Every year, in the late afternoon on Christmas Day, the Church of St. Nicholas emerges from the ground. It slowly rises from the earth as if enlightened by the sun until it reaches its full size and magnificence. Subsequently, the bells in its belfries start tolling, chiming for the souls of tragically perished miners with a clear and captivating sound. Dark shadows slowly emerge from various edges of Slavkov Forest and silently approach the church. They gather around the illuminated altar. Young miners holding bowls with precious stones are standing at the front. Above the altar is a crib made from these precious stones. The symbols of the black miners lie on a small table covered with a red cloth in front of the altar – a hammer, a mallet and a rake. The coat-of-arms of the nearby towns hang on the walls. Old men with beards and high ruffs sit in the front rows. Their names appear as the names of the feudal owners of the towns. The rows behind them are occupied by former councillors and the heads of miners' guilds, while the remaining rows and the rest of the church is crowded with black miners. Accompanied by the majestic sound of the organ, a priest with a long white beard, clad in golden vestments celebrates the mass. It is said that with the tones of "Gloria in exelcis deo", the entire Krudum Mountain glows and an angel descends to the church announcing the birth of the Lord. The mass ends with a chorus of thanksgiving, the miners return to their adits, and the church slowly submerges into the ground. The church remains hidden to the eyes of the living throughout the year to re-emerge once again on Christmas Day. It is also said that the living should not come near the church during the mass. Those who see the church in all its glory are so enchanted by its beauty that they cannot resist joining the mass. However, their souls join the souls of the miners and they disappear into the underworld.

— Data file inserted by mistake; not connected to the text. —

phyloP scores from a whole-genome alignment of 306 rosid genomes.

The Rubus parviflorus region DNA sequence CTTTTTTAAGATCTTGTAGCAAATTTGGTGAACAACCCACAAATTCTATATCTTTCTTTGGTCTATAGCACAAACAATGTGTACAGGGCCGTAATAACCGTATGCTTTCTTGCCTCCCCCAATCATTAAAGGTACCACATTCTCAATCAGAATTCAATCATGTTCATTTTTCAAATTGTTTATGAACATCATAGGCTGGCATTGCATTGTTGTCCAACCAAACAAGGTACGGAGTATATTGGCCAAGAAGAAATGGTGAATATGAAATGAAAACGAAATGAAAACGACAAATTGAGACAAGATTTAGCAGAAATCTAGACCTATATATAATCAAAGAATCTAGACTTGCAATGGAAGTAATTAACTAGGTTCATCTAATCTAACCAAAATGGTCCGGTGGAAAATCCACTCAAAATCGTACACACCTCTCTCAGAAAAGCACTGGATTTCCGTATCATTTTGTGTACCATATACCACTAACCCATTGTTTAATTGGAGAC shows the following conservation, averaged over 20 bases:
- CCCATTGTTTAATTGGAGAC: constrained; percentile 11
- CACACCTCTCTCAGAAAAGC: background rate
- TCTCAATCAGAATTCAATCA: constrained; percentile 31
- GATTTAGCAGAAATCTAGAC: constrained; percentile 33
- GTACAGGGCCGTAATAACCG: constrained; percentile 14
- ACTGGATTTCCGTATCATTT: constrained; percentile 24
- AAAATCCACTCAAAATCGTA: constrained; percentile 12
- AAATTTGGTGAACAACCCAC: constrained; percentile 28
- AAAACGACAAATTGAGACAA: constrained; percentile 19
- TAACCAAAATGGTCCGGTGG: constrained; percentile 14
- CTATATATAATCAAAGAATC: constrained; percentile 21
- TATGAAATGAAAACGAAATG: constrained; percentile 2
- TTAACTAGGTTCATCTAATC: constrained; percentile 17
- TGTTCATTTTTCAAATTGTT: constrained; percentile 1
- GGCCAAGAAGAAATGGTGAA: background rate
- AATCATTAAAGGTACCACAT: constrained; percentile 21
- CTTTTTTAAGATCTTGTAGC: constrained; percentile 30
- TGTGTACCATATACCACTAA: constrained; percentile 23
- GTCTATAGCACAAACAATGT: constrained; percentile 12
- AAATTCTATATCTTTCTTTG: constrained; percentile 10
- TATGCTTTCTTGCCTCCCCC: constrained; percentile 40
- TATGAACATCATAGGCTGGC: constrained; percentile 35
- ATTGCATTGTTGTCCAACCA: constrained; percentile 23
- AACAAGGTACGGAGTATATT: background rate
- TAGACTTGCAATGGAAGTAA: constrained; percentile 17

Archaeological research conducted in Slavkovský les (Slavkov Forest) near the village of Hrušková in 2002 discovered the ruins of a stone structure, which most likely belonged to the Church of St. Nicholas. The small medieval church was first mentioned in historical deeds in 1253 when King Václav I (Wenceslas I of Bohemia) gave the church to the Order of the Knights of the Cross with the Red Star.
Adapted from: Brtek, J.: Pověsti svobodného královského horního města Horní Slavkov a jeho okolí (Legends of the Free Royal Mining Town of Horní Slavkov and its Surroundings), Sokolov District Museum, 1994; Jaša, L: Krudum, Mýty, báje a pověsti Slavkovského lesa (Krudum, Myths and Folklore of the Slavkov Forest)
Literature: Klsák, J.: Nálezová zpráva k archeologickému výzkumu zaniklého kostela sv. Mikuláše pod Krudumem, (Report on the Findings of the Archaeological Research on the Ruins of the Church of St. Nicholas under Krudum Mountain), 2002